Earlier this month, the COGCC released an updated rulemaking schedule that you can see here. The Commission also held a hearing on the financial preparedness of the Commission in the face of the oil market crash; and the COGCC released the last set of strawdog rules for the mission change rulemaking – covering issues like wastewater injection wells (COGCC 800 Series Rules), venting and flaring (COGCC 900 Series Rules), and wildlife (COGCC 1200 Series Rules).
The most pressing deadline for the general public is now on Friday, May 15th for feedback on the initial drafts of the 800, 900, and 1200 Series Rules. This feedback must be sent to the Commission by 5:00 pm on Friday, May 15th. You do NOT have to be a party to submit your comments on these strawdog rules! Click here to submit your feedback today!
This is a great opportunity to influence the COGCC staff to improve the rules before the actual rulemaking hearing since this is only the COGCC’s first public draft – not the final proposed rule.
The strawdog rules are a significant improvement, but, a few key areas of each rule that would help protect public health, safety, and welfare, the environment, and wildlife resources.
You can find the draft rules in their entirety here. The link goes to a Google Drive folder the Commission is using to host the draft rules. You can comment as many times as you like, and you can raise as many or as few issues as you feel comfortable. Below, you can find a few suggested topics listed by rule series that you can address in your comments.
800 Series Wastewater Injection Wells
- Local Government Authority: local governments have the authority to prohibit drilling injection wells within their jurisdiction, and the COGCC should clarify that they will not approve an injection well that the local government has denied.
- Transparency: The process for assessing applications for injection wells is transparent, and takes public comment into consideration, especially when groundwater could be impacted.
- Testing and Monitoring: The Commission must require more frequent testing for injection wells. Once every five years is far too little testing to ensure that our groundwater resources are not being contaminated. Testing should be at least annual.
900 Series Venting, Flaring, Waste Management
- Venting and Flaring: Flaring and venting are dangerous, harmful to our health, and a waste of our natural resources. Both provide a direct conduit for greenhouse gases into the atmosphere, and contribute both to local air quality issues and broader climate change problems. The strawdog rules’ must go further to address the issue and protect public health, safety, welfare, the environment, and wildlife resources. For example, lack of access to pipeline networks to collect natural gas is a reason to deny applications, not a reason to allow flaring. If operators cannot collect the gas they are producing, they should not be allowed to drill and operate wells.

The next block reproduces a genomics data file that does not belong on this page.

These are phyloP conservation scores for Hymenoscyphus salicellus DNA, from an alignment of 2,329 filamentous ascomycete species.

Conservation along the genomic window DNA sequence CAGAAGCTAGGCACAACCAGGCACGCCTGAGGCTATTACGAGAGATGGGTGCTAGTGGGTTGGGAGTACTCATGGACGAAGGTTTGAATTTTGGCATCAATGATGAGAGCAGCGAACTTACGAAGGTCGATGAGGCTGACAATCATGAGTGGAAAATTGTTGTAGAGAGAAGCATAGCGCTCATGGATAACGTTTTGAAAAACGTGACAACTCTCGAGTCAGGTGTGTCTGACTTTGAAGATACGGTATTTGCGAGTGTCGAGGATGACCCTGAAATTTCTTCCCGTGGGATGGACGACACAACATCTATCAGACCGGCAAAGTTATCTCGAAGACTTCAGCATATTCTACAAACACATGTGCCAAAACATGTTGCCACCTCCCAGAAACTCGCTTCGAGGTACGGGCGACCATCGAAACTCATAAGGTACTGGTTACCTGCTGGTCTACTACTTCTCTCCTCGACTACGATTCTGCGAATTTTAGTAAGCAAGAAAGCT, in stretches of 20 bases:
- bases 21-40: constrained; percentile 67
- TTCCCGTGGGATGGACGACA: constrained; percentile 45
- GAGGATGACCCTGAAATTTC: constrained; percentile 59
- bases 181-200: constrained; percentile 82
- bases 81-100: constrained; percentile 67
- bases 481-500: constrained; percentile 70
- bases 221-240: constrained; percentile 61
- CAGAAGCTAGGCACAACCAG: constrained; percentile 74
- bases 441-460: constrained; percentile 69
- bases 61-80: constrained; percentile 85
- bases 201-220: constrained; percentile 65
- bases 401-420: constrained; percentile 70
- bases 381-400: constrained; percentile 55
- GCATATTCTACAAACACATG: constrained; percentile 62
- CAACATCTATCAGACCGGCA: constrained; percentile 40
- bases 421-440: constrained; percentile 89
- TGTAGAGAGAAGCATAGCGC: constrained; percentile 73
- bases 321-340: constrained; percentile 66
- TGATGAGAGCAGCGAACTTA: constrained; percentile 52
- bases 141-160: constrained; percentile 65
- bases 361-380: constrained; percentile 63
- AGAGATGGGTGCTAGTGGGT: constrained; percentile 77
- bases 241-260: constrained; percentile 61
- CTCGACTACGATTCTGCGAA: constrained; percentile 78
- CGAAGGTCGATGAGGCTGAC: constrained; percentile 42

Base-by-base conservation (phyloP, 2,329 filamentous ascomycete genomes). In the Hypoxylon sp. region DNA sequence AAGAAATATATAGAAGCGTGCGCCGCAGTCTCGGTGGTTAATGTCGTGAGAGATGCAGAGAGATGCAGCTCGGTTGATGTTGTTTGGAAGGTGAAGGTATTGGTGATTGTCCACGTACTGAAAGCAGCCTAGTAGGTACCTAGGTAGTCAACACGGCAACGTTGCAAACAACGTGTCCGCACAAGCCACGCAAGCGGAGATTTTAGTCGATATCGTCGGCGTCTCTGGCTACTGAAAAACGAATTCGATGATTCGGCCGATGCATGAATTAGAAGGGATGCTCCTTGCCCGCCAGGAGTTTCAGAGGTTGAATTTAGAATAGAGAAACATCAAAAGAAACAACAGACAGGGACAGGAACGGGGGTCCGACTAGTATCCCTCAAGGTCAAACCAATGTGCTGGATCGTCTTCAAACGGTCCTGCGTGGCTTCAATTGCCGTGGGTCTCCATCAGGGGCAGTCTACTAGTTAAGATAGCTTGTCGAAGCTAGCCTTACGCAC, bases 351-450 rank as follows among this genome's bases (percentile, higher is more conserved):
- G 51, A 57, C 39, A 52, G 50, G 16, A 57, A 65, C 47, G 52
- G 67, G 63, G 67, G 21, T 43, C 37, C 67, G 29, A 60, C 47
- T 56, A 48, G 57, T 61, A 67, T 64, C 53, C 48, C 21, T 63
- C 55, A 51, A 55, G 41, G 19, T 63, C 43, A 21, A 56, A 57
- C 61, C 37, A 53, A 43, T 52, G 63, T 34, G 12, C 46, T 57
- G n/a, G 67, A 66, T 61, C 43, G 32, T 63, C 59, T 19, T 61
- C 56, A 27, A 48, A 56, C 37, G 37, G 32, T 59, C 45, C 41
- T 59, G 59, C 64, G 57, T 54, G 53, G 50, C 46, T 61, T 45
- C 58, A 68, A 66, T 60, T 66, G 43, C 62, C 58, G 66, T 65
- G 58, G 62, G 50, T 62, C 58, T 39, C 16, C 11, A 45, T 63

- Cumulative Impact Assessments: The Commission’s plan to conduct cumulative impact assessments on the oil and gas industry, and its contribution to climate change and air quality issues, but we need to make sure that such a study is conducted in a meaningful timeframe. We need firm and early deadlines for this work, so that future rulemakings may be more effective, and to make real, meaningful regulations to protect air quality and our environment.
- Use of Pits to Manage Waste: Waste management with oil and gas operations is extremely important. Colorado operators should not be allowed to maintain pits for waste management during drilling or production. Waste pits are hazardous to our health and safety, and the environment, and must be prohibitted.
- Waste Management Plans: Waste management plans must be mandatory. Operators must a have a waste management plan in place to deal with the associated waste.
- Leak Detection and Monitoring: The Commission must require leak detection and repair for all waste facilities in the State.
1200 Wildlife and Biological Resources
- Wildlife and Biological Resources: SB181 demanded the COGCC protect wildlife AND biological resources. The Rule Series should be title “Wildlife and Biological Resources.: Further, The Commission must adopt a definition of biological resources that includes habitat AND plant communities as well as wildlife.
- Mapping: The strawdog rules unnecessarily limit the information the COGCC can consider when it is assessing potential wildlife impacts. CODEX, the Colorado State Wildlife Action Plan (SWAP) and the Colorado Natural Heritage Program all have at their disposal extensive maps and GIS data that could better inform the COGCC’s assessment process. The rules should be revised to require consultation with these and any other relevant data regarding potential impacts to wildlife and biological resources.
- Species In Need of Protection: While the current rules rely on CPW’s High Priority Habitat designations, and include a short, enumerated list of species that will be protected by these rules, the list is incomplete and fails to address potential impacts to all plants and animals as required by SB181. At the very least, the rules should reflect the Species of Greatest Conservation Needs listed in the State Wildlife Action Plan. SB181 is not limited to only to species like elk and mule deer.
- Discretion: The strawdog rules should not allow the Director to overturn recommendations from CPW regarding conditions of approval to protect wildlife. If CPW believes that conditions are necessary, the Director must include them in the final recommendation. The Rule must recognize that CPW findings when the application would have unavoidable impacts to wildlife and biological resources, it must be denied.